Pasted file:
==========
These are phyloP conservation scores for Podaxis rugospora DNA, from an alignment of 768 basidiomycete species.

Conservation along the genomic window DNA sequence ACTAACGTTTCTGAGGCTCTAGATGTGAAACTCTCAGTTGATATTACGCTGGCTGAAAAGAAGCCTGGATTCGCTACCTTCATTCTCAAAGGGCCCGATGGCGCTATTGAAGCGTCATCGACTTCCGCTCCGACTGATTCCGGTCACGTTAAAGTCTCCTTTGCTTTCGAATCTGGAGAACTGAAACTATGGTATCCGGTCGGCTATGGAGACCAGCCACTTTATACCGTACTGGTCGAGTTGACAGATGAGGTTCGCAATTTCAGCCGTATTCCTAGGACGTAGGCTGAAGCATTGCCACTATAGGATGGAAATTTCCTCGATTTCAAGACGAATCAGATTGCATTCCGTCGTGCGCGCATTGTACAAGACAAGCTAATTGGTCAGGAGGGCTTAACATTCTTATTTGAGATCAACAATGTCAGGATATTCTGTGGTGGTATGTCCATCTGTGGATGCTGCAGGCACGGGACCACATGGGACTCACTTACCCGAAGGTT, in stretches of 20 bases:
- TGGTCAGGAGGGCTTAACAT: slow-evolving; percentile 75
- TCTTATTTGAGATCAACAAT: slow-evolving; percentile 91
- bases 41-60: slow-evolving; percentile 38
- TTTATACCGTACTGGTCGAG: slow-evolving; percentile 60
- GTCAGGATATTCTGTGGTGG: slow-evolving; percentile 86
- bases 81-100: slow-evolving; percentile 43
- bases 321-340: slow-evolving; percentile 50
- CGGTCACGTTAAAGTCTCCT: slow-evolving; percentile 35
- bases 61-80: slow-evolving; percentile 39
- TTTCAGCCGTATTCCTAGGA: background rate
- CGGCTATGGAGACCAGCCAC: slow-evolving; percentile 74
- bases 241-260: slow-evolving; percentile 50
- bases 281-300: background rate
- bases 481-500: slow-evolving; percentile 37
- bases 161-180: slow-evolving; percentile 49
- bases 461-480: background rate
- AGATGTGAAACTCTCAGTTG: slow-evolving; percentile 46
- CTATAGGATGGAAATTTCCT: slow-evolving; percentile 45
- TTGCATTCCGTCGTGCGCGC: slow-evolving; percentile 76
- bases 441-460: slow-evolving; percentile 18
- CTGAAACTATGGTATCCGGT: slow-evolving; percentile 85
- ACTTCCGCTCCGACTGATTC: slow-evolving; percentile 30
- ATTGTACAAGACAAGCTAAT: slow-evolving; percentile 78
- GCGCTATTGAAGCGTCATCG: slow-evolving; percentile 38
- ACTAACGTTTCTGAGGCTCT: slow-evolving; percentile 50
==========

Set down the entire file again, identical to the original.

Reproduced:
These are phyloP conservation scores for Podaxis rugospora DNA, from an alignment of 768 basidiomycete species.

Conservation along the genomic window DNA sequence ACTAACGTTTCTGAGGCTCTAGATGTGAAACTCTCAGTTGATATTACGCTGGCTGAAAAGAAGCCTGGATTCGCTACCTTCATTCTCAAAGGGCCCGATGGCGCTATTGAAGCGTCATCGACTTCCGCTCCGACTGATTCCGGTCACGTTAAAGTCTCCTTTGCTTTCGAATCTGGAGAACTGAAACTATGGTATCCGGTCGGCTATGGAGACCAGCCACTTTATACCGTACTGGTCGAGTTGACAGATGAGGTTCGCAATTTCAGCCGTATTCCTAGGACGTAGGCTGAAGCATTGCCACTATAGGATGGAAATTTCCTCGATTTCAAGACGAATCAGATTGCATTCCGTCGTGCGCGCATTGTACAAGACAAGCTAATTGGTCAGGAGGGCTTAACATTCTTATTTGAGATCAACAATGTCAGGATATTCTGTGGTGGTATGTCCATCTGTGGATGCTGCAGGCACGGGACCACATGGGACTCACTTACCCGAAGGTT, in stretches of 20 bases:
- TGGTCAGGAGGGCTTAACAT: slow-evolving; percentile 75
- TCTTATTTGAGATCAACAAT: slow-evolving; percentile 91
- bases 41-60: slow-evolving; percentile 38
- TTTATACCGTACTGGTCGAG: slow-evolving; percentile 60
- GTCAGGATATTCTGTGGTGG: slow-evolving; percentile 86
- bases 81-100: slow-evolving; percentile 43
- bases 321-340: slow-evolving; percentile 50
- CGGTCACGTTAAAGTCTCCT: slow-evolving; percentile 35
- bases 61-80: slow-evolving; percentile 39
- TTTCAGCCGTATTCCTAGGA: background rate
- CGGCTATGGAGACCAGCCAC: slow-evolving; percentile 74
- bases 241-260: slow-evolving; percentile 50
- bases 281-300: background rate
- bases 481-500: slow-evolving; percentile 37
- bases 161-180: slow-evolving; percentile 49
- bases 461-480: background rate
- AGATGTGAAACTCTCAGTTG: slow-evolving; percentile 46
- CTATAGGATGGAAATTTCCT: slow-evolving; percentile 45
- TTGCATTCCGTCGTGCGCGC: slow-evolving; percentile 76
- bases 441-460: slow-evolving; percentile 18
- CTGAAACTATGGTATCCGGT: slow-evolving; percentile 85
- ACTTCCGCTCCGACTGATTC: slow-evolving; percentile 30
- ATTGTACAAGACAAGCTAAT: slow-evolving; percentile 78
- GCGCTATTGAAGCGTCATCG: slow-evolving; percentile 38
- ACTAACGTTTCTGAGGCTCT: slow-evolving; percentile 50